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Why does Iowa get so humid?

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Everyone knows the state of Iowa is a big corn producer for not only the United States, but also for the world. In 2019, 13.5 million acres of corn were harvested in Iowa. Well, corn behaves similar to humans, when it comes to keeping cool in the summer. The plant uses evapotranspiration to get rid of excess moisture, which could also be thought of as the process of sweating in humans. Moisture released as water vapor from the plants then gets absorbed into the atmosphere.

According to the U.S. Geological Survey, an acre of corn transpires 3,000-4,000 gallons of water each day. Now that's a lot of water being released into the atmosphere! All of that moisture does in fact increase the dew point temperature of about five to ten degrees. Now, this extra moisture doesn't make up the humidity we feel in the summer entirely, but it can sure aid in making it feel awful out there.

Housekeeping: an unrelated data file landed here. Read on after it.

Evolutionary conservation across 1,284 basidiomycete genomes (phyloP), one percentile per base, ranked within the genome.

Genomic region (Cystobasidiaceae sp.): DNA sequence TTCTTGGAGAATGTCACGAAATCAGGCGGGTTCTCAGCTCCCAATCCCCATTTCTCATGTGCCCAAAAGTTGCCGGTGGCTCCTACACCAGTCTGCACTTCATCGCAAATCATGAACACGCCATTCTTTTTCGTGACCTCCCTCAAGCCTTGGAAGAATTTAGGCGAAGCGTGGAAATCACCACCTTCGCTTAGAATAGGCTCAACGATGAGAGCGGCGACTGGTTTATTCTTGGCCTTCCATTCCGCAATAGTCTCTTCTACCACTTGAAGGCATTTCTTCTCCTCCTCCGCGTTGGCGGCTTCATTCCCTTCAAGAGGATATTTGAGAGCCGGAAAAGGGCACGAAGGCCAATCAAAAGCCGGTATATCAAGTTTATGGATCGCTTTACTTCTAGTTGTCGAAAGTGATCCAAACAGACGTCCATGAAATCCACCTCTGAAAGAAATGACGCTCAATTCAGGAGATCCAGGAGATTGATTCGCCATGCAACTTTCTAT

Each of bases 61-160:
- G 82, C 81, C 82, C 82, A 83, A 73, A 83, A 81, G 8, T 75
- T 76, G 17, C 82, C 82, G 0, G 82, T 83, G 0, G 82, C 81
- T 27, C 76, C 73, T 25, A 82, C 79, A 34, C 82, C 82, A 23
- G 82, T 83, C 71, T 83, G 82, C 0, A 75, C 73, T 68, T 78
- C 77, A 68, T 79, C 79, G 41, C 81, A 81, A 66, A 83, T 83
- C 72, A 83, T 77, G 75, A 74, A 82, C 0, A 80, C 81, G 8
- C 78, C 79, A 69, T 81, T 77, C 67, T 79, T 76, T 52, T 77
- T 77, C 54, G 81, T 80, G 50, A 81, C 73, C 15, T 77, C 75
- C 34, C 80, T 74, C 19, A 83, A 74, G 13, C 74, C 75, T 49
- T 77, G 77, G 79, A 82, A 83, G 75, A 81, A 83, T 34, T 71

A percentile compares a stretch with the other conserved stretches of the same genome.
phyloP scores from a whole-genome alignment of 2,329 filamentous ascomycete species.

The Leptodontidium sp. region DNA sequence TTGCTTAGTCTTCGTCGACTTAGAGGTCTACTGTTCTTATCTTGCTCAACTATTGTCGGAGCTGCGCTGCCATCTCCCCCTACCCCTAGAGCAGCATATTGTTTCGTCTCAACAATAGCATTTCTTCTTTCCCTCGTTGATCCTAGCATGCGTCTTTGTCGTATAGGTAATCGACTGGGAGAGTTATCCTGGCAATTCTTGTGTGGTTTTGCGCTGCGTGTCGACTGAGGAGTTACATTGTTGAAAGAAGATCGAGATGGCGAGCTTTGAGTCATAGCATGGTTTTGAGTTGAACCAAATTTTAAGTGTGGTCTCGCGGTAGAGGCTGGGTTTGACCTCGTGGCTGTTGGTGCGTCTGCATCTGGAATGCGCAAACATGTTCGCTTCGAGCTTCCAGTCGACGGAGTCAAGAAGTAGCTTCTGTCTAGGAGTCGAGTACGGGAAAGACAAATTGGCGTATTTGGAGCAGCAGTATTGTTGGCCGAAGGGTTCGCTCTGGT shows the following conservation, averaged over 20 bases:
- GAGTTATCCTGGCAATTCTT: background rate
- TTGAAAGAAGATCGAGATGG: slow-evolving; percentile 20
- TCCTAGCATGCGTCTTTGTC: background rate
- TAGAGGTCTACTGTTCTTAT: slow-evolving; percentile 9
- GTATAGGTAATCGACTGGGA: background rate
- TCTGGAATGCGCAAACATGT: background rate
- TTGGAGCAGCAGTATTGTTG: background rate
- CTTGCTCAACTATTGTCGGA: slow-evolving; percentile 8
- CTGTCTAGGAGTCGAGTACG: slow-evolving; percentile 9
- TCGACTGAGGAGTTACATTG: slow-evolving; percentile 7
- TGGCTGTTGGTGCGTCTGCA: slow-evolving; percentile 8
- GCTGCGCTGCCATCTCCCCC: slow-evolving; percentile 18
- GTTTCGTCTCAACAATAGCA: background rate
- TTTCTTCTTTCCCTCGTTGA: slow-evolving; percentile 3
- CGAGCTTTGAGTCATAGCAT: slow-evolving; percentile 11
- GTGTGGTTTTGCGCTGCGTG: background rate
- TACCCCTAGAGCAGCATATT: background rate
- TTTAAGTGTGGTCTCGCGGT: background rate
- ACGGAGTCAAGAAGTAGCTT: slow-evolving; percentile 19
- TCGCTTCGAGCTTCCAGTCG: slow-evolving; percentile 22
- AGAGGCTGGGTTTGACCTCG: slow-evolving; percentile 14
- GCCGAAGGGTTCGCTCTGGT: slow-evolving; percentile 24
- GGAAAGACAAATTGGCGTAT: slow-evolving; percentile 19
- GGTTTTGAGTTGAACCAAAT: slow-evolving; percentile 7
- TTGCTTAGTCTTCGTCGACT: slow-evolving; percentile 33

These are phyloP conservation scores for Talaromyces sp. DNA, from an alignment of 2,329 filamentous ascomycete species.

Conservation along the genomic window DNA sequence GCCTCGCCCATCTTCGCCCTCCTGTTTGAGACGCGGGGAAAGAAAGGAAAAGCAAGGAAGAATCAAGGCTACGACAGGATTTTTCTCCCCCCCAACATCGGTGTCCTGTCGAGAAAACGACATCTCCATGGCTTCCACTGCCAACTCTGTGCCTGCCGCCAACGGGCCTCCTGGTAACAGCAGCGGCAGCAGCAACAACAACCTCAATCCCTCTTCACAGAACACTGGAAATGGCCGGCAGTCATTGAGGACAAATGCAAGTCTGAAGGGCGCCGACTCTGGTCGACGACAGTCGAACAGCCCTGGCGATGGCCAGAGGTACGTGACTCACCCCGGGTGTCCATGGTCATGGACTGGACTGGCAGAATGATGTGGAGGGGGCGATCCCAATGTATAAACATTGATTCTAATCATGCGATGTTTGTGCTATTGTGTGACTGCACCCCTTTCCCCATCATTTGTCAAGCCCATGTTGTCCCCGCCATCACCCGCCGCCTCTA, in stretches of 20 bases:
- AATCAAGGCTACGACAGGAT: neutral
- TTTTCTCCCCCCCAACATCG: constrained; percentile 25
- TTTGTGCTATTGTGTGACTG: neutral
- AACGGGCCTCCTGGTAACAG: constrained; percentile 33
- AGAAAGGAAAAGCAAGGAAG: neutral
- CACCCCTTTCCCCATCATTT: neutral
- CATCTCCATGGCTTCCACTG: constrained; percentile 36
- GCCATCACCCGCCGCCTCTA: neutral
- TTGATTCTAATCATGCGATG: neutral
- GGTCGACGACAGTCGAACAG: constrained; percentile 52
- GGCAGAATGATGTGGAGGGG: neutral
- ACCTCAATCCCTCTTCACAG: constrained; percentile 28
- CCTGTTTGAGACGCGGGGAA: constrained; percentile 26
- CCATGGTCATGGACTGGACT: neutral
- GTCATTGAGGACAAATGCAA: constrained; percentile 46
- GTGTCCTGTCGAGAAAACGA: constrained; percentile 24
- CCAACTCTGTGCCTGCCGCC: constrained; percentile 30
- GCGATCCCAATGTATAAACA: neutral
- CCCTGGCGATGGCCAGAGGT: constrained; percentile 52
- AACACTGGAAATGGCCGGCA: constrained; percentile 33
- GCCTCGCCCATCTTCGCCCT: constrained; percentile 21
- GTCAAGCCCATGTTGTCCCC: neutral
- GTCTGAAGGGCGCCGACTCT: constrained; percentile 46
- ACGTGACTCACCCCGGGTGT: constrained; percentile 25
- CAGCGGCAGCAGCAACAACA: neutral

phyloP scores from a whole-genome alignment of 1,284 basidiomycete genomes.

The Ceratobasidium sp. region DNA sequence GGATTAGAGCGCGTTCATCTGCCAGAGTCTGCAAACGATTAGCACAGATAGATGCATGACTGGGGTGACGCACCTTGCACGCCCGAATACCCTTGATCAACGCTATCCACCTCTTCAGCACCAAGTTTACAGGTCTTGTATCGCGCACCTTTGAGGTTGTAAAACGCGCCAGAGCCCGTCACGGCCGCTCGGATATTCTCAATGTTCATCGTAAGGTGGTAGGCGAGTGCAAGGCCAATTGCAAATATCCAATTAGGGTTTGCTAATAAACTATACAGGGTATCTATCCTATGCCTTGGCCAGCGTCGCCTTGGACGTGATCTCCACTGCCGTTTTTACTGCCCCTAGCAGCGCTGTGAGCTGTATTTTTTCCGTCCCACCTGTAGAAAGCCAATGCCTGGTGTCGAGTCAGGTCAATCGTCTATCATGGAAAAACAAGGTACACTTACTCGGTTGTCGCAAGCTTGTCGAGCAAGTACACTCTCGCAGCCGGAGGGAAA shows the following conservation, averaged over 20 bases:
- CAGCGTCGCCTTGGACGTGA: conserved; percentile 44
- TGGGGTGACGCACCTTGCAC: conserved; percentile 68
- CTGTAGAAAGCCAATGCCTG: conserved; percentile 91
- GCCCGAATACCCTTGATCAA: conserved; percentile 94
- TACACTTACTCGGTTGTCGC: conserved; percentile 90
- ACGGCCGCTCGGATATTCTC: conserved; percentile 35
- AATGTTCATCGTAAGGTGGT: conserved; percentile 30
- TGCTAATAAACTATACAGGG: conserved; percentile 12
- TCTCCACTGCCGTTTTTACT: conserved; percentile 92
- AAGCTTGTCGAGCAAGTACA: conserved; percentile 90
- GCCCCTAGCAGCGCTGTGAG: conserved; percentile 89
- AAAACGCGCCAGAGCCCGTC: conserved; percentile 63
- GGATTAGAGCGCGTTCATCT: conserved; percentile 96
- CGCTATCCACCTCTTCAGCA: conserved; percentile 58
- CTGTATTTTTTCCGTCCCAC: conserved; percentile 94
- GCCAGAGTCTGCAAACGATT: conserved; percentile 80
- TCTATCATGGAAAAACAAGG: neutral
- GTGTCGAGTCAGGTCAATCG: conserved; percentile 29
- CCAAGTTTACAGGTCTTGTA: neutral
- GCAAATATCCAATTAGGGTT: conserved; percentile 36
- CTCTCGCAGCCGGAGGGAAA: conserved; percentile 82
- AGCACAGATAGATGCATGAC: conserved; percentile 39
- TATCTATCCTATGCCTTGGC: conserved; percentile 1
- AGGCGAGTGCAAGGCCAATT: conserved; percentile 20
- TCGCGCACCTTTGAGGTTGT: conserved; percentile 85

Weather Prediction Center Surface Analysis 12Z (7 AM) Saturday 7/25/2020

As of Saturday 7/25/2020, we have high pressure situated over the Midwest, along with southerly winds bringing Eastern Iowa a lot of moisture from the Gulf of Mexico. This set up is normally one to bring heat and humidity with it already. However, the added moisture from the corn makes things a little bit more soupy for this weekend.


Forecast Dew Point Temperature for 1 PM Saturday 7/25/2020

Models show dew points for Saturday (7/25/2020) between 74-76 degrees. Couple that with temperatures in the 90s and you have a heat index of near or over 105 degrees. That makes Iowa, feel a little tropical from time to time.

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